Workers install solar panels on the roof of a home in San Rafael, California Getty
The state’s Energy Commission is due to vote next week on new energy standards that would require virtually all new homes to be constructed with solar panels from 2020.
Currently around 20 per cent of single-family homes are constructed with solar capacity built in, but if the new standards are approved as expected this proportion will rise sharply.
“California is about to take a quantum leap in energy standards,” Bob Raymer, technical director for the California Building Industry Association, told The Mercury News.
“No other state in the nation mandates solar, and we are about to take that leap.”
The new requirement would apply to all homes over three stories tall.
Besides the wider implementation of solar power, the new guidelines would also call for increased reliance on electricity over natural gas and increased battery storage.
The new mandate dates back over a decade to a goal by the energy commission to improve the efficiency of homebuilding so that “newly constructed buildings can be net zero energy by 2020 for residences and by 2030 for commercial buildings”.
“Net zero” would mean that all homes produce enough solar power to offset all electricity and gas they use.
The new mandate does not actually demand homes must be net zero, as state officials stated this goal is not yet cost effective.
CR Herro, vice president of environmental affairs at real estate development company Meritage Homes, said the new energy standard would add up to $30,000 (£22,164) to the cost of home construction.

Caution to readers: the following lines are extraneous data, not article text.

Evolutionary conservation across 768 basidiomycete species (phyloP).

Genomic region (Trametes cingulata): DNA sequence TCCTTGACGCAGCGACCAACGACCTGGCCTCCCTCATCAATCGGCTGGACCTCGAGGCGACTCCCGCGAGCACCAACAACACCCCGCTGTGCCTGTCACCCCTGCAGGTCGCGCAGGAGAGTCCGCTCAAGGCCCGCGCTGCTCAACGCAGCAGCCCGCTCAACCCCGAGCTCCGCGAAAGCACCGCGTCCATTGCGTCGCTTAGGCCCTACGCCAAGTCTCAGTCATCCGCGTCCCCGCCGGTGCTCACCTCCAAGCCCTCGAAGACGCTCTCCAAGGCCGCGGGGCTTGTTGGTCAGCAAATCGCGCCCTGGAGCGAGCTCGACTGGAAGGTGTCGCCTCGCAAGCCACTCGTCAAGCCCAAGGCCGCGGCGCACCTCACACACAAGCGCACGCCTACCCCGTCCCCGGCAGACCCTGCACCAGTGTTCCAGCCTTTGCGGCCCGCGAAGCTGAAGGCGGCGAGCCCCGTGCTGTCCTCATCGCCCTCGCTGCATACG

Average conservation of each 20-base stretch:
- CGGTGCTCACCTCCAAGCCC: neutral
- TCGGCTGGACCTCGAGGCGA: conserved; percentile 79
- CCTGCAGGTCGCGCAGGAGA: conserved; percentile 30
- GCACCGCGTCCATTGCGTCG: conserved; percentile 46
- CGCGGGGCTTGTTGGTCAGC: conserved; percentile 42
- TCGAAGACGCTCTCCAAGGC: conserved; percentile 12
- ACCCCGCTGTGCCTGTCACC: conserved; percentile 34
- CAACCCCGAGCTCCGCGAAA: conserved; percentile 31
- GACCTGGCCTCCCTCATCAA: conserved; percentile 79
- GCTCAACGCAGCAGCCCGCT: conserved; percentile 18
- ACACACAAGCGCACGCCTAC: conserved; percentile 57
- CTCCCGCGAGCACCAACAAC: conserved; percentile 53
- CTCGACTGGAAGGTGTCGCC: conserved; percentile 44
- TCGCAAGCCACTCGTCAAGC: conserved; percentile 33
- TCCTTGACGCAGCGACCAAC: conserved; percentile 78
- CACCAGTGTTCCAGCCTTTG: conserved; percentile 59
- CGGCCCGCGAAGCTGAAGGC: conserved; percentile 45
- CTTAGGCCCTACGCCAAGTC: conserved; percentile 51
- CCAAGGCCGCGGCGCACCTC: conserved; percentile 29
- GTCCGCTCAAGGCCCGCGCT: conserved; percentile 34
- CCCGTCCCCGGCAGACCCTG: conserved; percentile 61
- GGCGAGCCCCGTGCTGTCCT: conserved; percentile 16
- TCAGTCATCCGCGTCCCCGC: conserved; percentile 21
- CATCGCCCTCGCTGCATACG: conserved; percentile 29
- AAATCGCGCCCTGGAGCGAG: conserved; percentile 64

However, he noted that over the 25-year lifespan of the home’s solar system, the owner’s reduced operating costs would save them up to $60,000.
Despite this, the added costs were criticised by homebuilder and design consultant Bill Watt, who said they would push house prices further out of reach for many.
“We’re not building enough housing already,” said Mr Watt, who is former president of the Orange County Building Industry Association.
“Why not just pause for a little while, focus on the affordability and housing issues, then circle back?”
The news was welcomed by environmental groups, with Pierre Delforge, energy efficiency programme director at the Natural Resources Defense Council, describing the move as “another important step towards the environmentally-friendly, healthy and affordable home of the future”.
The co-called Golden State has a good record on solar energy – with a large proportion of California’s power supply already generated by renewable methods.
On particularly sunny days, the state’s already ample solar capacity has been known to produce so much power that electricity prices turn negative.
While there was a massive worldwide increase in renewable energy investment in 2017, particularly in solar power, the US as a whole actually saw a slight dip.